Before your toddler begins to school for real, there is a lot of pre-schooling in the homeschool. From the age of two years it is alright to give your homeschool student a crayon or a pencil and allow them to write. Naturally at that stage they will be drawing squiggles and lines, and it’s perfectly fine to let them do this on multiple pages that you provide. As their hand sets and the pressure is uniform on these drawings you may consider moving them along to drawing lines. Playing join the dots games is a great way to do this in a easy going and fun manner. Eventually, however, you will be getting them to write down the alphabet.
Cursive Vs Print Debate
By the age of four years, your homeschool student will be familiar with the alphabet rhyme. They can probably identify both capital and lower case letters when they see them, and now it’s time to get them to write. Opinion is often divided about what should be taught first, cursive writing or print. While print is what they will see more often and read in their textbooks, there are issues like letter reversals and trouble with letter formation if print writing is taught first. “p” and “q”, “d” and “b”, “f” and “t” become problems for the child and writing becomes a struggle because the visual discrimination at that age is not as well developed.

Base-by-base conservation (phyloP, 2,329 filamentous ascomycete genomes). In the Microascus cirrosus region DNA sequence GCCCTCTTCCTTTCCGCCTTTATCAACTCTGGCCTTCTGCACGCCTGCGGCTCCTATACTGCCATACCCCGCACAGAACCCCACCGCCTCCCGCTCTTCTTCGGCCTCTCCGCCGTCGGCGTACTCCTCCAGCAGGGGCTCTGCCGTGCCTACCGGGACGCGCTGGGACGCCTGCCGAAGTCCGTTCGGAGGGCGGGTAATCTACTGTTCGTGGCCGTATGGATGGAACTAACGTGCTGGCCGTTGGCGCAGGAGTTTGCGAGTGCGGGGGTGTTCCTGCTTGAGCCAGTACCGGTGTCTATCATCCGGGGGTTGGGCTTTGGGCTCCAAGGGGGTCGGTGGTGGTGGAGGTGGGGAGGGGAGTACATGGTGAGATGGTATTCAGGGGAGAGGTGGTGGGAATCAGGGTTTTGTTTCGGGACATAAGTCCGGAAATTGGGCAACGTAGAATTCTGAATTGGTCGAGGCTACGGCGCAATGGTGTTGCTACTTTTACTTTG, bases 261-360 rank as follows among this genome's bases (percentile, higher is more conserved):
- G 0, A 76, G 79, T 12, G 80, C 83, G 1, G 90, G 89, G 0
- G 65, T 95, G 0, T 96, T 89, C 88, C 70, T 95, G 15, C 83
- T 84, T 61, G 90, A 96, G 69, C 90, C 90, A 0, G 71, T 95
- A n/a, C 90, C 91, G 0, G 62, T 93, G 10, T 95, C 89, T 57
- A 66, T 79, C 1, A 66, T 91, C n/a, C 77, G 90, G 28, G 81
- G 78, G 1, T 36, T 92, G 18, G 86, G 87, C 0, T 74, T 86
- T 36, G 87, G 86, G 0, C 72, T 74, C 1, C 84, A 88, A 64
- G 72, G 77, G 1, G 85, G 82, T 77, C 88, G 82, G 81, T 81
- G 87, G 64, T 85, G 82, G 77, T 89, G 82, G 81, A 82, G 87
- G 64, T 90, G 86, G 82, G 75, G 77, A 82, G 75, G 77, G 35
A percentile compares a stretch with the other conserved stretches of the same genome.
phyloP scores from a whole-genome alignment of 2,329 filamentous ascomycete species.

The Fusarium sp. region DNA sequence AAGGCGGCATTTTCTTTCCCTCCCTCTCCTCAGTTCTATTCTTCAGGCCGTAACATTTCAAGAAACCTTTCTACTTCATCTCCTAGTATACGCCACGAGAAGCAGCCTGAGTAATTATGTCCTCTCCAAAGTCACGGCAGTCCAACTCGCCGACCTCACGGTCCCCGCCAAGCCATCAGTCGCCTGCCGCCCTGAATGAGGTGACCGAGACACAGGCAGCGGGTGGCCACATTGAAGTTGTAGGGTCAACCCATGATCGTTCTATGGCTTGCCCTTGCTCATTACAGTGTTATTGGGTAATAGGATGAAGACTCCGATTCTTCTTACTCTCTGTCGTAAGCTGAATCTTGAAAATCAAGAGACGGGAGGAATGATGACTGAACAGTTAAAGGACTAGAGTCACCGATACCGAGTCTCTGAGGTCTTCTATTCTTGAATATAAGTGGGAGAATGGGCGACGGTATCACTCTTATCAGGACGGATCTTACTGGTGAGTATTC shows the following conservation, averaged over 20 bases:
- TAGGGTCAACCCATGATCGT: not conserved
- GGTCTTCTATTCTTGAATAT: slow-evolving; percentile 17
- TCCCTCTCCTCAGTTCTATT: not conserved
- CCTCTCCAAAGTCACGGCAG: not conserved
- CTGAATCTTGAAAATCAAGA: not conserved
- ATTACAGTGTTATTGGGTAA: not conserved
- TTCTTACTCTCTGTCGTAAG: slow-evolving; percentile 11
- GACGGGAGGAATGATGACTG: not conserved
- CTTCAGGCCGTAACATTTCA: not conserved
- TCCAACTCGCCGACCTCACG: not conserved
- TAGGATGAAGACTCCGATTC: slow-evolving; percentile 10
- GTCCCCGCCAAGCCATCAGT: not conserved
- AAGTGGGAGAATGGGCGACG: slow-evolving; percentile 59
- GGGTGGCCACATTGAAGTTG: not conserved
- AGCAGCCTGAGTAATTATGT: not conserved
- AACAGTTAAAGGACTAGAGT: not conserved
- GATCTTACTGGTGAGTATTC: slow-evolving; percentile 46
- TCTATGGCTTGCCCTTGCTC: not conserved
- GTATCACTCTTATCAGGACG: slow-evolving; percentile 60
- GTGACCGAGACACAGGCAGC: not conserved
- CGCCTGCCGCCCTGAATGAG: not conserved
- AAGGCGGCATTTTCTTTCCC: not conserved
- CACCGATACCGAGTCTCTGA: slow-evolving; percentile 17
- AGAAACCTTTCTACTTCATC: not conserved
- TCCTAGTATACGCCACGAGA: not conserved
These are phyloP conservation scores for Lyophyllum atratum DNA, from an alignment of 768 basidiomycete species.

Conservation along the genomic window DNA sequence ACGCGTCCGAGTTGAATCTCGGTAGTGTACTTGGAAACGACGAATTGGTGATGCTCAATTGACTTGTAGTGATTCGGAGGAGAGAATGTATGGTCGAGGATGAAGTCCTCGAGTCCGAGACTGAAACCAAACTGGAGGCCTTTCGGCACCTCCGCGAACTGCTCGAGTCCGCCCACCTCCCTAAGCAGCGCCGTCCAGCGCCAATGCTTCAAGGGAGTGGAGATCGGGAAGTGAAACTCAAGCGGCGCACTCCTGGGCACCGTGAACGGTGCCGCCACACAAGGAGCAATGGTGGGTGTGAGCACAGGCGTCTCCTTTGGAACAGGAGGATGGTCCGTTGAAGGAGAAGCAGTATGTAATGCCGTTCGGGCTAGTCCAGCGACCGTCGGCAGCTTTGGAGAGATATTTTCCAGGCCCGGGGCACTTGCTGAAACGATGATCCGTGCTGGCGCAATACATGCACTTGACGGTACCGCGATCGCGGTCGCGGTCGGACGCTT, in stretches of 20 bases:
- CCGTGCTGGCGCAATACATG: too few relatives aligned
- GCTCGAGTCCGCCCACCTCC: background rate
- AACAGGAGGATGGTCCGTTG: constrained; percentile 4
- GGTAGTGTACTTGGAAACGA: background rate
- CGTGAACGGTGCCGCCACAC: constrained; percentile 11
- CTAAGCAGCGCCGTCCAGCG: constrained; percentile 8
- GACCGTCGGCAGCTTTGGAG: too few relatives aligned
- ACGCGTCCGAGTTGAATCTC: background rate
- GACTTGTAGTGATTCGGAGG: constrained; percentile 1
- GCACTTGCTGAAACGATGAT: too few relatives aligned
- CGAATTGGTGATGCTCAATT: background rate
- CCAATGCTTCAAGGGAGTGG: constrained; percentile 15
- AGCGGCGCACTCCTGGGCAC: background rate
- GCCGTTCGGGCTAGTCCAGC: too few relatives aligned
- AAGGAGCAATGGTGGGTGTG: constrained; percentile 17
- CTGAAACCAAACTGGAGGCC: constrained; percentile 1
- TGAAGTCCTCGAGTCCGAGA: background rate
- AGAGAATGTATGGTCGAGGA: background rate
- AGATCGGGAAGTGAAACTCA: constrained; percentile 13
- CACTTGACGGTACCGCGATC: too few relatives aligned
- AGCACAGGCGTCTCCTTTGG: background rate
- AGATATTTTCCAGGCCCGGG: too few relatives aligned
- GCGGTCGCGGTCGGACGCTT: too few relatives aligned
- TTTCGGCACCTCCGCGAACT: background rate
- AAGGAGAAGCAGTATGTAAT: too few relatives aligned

Advantages of Cursive Writing
Since cursive writing goes in a flow with curves, there is less potential for errors. Also there is the familiarity of pattern where all lower case letters start from the bottom line and the left. Unlike in print where the letters can start from any position. The spacing distance between letters and eventually words is easier to handle when the cursive writing is done. There is not too much danger of letters being written too far away from each other in a word because of the flow in which they are written. These are advantages that most homeschooling teachers prefer to use by teaching cursive writing first, even though traditional schools tend to go with print first.